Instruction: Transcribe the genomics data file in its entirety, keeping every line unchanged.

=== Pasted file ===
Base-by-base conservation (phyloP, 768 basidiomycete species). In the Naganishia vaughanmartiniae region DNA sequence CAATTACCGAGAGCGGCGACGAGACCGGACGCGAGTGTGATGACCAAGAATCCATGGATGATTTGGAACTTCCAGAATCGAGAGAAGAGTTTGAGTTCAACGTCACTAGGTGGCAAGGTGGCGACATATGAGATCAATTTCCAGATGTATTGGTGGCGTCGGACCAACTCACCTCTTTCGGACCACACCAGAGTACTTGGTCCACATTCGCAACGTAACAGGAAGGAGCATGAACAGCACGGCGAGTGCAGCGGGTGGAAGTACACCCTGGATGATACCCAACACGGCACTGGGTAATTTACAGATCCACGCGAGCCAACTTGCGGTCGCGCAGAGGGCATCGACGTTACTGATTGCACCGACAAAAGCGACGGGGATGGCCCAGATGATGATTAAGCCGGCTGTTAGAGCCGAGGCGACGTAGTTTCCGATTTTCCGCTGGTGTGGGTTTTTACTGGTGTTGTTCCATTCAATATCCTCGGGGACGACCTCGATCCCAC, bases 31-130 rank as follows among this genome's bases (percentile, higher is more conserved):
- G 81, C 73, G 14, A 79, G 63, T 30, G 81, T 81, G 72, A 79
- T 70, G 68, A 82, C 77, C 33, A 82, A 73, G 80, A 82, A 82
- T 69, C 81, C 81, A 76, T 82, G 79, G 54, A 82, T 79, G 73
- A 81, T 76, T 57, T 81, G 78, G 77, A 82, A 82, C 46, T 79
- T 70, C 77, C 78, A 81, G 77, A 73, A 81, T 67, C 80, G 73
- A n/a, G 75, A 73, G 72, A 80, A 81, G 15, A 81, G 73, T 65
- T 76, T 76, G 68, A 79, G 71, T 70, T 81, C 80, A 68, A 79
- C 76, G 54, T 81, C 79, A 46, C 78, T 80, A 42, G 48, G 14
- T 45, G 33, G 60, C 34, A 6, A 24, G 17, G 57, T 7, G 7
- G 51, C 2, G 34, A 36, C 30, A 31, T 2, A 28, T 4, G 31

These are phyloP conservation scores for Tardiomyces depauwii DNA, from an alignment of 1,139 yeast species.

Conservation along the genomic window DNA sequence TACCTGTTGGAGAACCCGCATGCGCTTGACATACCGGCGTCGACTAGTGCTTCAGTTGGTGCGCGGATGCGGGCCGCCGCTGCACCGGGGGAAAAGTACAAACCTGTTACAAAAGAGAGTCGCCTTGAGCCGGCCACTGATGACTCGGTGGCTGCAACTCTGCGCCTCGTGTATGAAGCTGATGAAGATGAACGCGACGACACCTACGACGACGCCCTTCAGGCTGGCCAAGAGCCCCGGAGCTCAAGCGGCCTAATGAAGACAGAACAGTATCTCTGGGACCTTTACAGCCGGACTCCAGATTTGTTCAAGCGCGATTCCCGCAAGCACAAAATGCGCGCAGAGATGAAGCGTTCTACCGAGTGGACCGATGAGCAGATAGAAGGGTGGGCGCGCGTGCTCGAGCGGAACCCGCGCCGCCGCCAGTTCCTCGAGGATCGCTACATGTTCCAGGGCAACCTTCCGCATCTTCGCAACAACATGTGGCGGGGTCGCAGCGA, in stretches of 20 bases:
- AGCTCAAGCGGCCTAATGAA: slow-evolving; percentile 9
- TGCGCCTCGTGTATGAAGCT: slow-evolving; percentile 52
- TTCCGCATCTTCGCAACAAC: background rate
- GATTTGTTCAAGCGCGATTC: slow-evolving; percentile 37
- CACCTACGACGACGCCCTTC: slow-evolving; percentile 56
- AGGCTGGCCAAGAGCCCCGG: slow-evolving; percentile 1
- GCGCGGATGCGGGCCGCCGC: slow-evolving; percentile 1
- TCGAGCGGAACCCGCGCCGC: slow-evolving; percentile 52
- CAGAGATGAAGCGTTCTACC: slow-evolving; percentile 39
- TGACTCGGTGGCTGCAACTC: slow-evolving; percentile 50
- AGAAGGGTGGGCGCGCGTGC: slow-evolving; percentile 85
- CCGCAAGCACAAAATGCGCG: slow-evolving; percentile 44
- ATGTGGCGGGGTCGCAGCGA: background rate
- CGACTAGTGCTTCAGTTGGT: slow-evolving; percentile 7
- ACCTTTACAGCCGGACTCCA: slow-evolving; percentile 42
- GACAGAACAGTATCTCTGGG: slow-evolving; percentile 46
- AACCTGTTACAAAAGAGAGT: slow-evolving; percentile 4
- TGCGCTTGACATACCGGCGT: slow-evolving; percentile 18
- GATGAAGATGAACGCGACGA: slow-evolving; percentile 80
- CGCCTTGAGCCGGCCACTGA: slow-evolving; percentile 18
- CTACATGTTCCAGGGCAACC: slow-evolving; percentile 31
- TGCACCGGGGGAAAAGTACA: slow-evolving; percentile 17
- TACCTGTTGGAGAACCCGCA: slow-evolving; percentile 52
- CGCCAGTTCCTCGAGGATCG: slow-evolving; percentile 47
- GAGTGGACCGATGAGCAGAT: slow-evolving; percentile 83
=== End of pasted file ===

Base-by-base conservation (phyloP, 768 basidiomycete species). In the Naganishia vaughanmartiniae region DNA sequence CAATTACCGAGAGCGGCGACGAGACCGGACGCGAGTGTGATGACCAAGAATCCATGGATGATTTGGAACTTCCAGAATCGAGAGAAGAGTTTGAGTTCAACGTCACTAGGTGGCAAGGTGGCGACATATGAGATCAATTTCCAGATGTATTGGTGGCGTCGGACCAACTCACCTCTTTCGGACCACACCAGAGTACTTGGTCCACATTCGCAACGTAACAGGAAGGAGCATGAACAGCACGGCGAGTGCAGCGGGTGGAAGTACACCCTGGATGATACCCAACACGGCACTGGGTAATTTACAGATCCACGCGAGCCAACTTGCGGTCGCGCAGAGGGCATCGACGTTACTGATTGCACCGACAAAAGCGACGGGGATGGCCCAGATGATGATTAAGCCGGCTGTTAGAGCCGAGGCGACGTAGTTTCCGATTTTCCGCTGGTGTGGGTTTTTACTGGTGTTGTTCCATTCAATATCCTCGGGGACGACCTCGATCCCAC, bases 31-130 rank as follows among this genome's bases (percentile, higher is more conserved):
- G 81, C 73, G 14, A 79, G 63, T 30, G 81, T 81, G 72, A 79
- T 70, G 68, A 82, C 77, C 33, A 82, A 73, G 80, A 82, A 82
- T 69, C 81, C 81, A 76, T 82, G 79, G 54, A 82, T 79, G 73
- A 81, T 76, T 57, T 81, G 78, G 77, A 82, A 82, C 46, T 79
- T 70, C 77, C 78, A 81, G 77, A 73, A 81, T 67, C 80, G 73
- A n/a, G 75, A 73, G 72, A 80, A 81, G 15, A 81, G 73, T 65
- T 76, T 76, G 68, A 79, G 71, T 70, T 81, C 80, A 68, A 79
- C 76, G 54, T 81, C 79, A 46, C 78, T 80, A 42, G 48, G 14
- T 45, G 33, G 60, C 34, A 6, A 24, G 17, G 57, T 7, G 7
- G 51, C 2, G 34, A 36, C 30, A 31, T 2, A 28, T 4, G 31

These are phyloP conservation scores for Tardiomyces depauwii DNA, from an alignment of 1,139 yeast species.

Conservation along the genomic window DNA sequence TACCTGTTGGAGAACCCGCATGCGCTTGACATACCGGCGTCGACTAGTGCTTCAGTTGGTGCGCGGATGCGGGCCGCCGCTGCACCGGGGGAAAAGTACAAACCTGTTACAAAAGAGAGTCGCCTTGAGCCGGCCACTGATGACTCGGTGGCTGCAACTCTGCGCCTCGTGTATGAAGCTGATGAAGATGAACGCGACGACACCTACGACGACGCCCTTCAGGCTGGCCAAGAGCCCCGGAGCTCAAGCGGCCTAATGAAGACAGAACAGTATCTCTGGGACCTTTACAGCCGGACTCCAGATTTGTTCAAGCGCGATTCCCGCAAGCACAAAATGCGCGCAGAGATGAAGCGTTCTACCGAGTGGACCGATGAGCAGATAGAAGGGTGGGCGCGCGTGCTCGAGCGGAACCCGCGCCGCCGCCAGTTCCTCGAGGATCGCTACATGTTCCAGGGCAACCTTCCGCATCTTCGCAACAACATGTGGCGGGGTCGCAGCGA, in stretches of 20 bases:
- AGCTCAAGCGGCCTAATGAA: slow-evolving; percentile 9
- TGCGCCTCGTGTATGAAGCT: slow-evolving; percentile 52
- TTCCGCATCTTCGCAACAAC: background rate
- GATTTGTTCAAGCGCGATTC: slow-evolving; percentile 37
- CACCTACGACGACGCCCTTC: slow-evolving; percentile 56
- AGGCTGGCCAAGAGCCCCGG: slow-evolving; percentile 1
- GCGCGGATGCGGGCCGCCGC: slow-evolving; percentile 1
- TCGAGCGGAACCCGCGCCGC: slow-evolving; percentile 52
- CAGAGATGAAGCGTTCTACC: slow-evolving; percentile 39
- TGACTCGGTGGCTGCAACTC: slow-evolving; percentile 50
- AGAAGGGTGGGCGCGCGTGC: slow-evolving; percentile 85
- CCGCAAGCACAAAATGCGCG: slow-evolving; percentile 44
- ATGTGGCGGGGTCGCAGCGA: background rate
- CGACTAGTGCTTCAGTTGGT: slow-evolving; percentile 7
- ACCTTTACAGCCGGACTCCA: slow-evolving; percentile 42
- GACAGAACAGTATCTCTGGG: slow-evolving; percentile 46
- AACCTGTTACAAAAGAGAGT: slow-evolving; percentile 4
- TGCGCTTGACATACCGGCGT: slow-evolving; percentile 18
- GATGAAGATGAACGCGACGA: slow-evolving; percentile 80
- CGCCTTGAGCCGGCCACTGA: slow-evolving; percentile 18
- CTACATGTTCCAGGGCAACC: slow-evolving; percentile 31
- TGCACCGGGGGAAAAGTACA: slow-evolving; percentile 17
- TACCTGTTGGAGAACCCGCA: slow-evolving; percentile 52
- CGCCAGTTCCTCGAGGATCG: slow-evolving; percentile 47
- GAGTGGACCGATGAGCAGAT: slow-evolving; percentile 83